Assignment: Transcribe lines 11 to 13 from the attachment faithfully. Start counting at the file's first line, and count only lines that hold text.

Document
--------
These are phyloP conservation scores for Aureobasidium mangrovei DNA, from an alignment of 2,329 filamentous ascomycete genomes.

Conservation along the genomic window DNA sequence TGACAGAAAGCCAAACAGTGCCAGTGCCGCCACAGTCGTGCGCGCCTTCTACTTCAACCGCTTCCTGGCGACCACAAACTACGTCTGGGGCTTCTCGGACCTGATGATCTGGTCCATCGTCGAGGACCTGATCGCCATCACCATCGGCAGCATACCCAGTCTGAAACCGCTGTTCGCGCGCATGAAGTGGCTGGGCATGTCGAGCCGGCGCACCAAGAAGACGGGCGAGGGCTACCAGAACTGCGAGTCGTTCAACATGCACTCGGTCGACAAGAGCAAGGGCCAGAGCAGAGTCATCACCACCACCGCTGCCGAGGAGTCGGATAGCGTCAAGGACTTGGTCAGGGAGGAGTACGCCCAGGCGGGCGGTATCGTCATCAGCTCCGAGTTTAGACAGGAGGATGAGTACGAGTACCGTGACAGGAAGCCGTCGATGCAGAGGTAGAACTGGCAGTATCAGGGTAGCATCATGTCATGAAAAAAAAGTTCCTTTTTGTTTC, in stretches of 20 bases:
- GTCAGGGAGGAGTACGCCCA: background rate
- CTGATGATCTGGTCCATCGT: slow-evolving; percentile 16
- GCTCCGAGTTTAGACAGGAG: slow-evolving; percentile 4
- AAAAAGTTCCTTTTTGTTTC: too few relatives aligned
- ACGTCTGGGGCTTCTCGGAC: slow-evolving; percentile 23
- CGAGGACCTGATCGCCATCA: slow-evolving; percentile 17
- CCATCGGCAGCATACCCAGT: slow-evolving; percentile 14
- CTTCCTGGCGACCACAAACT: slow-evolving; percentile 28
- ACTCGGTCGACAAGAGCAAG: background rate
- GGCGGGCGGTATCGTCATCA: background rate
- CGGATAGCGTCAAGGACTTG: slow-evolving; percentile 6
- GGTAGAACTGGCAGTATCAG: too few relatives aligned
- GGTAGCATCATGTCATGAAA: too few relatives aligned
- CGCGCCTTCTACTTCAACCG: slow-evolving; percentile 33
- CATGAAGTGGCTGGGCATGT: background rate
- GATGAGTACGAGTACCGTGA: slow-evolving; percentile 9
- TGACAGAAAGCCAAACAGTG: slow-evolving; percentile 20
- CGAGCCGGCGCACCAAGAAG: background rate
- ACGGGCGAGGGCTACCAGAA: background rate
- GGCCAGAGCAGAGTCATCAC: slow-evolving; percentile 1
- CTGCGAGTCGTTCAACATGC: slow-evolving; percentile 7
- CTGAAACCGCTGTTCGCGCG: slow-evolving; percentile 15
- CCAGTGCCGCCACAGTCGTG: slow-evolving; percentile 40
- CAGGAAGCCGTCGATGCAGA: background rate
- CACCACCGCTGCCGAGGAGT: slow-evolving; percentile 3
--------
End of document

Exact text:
- ACTCGGTCGACAAGAGCAAG: background rate
- GGCGGGCGGTATCGTCATCA: background rate
- CGGATAGCGTCAAGGACTTG: slow-evolving; percentile 6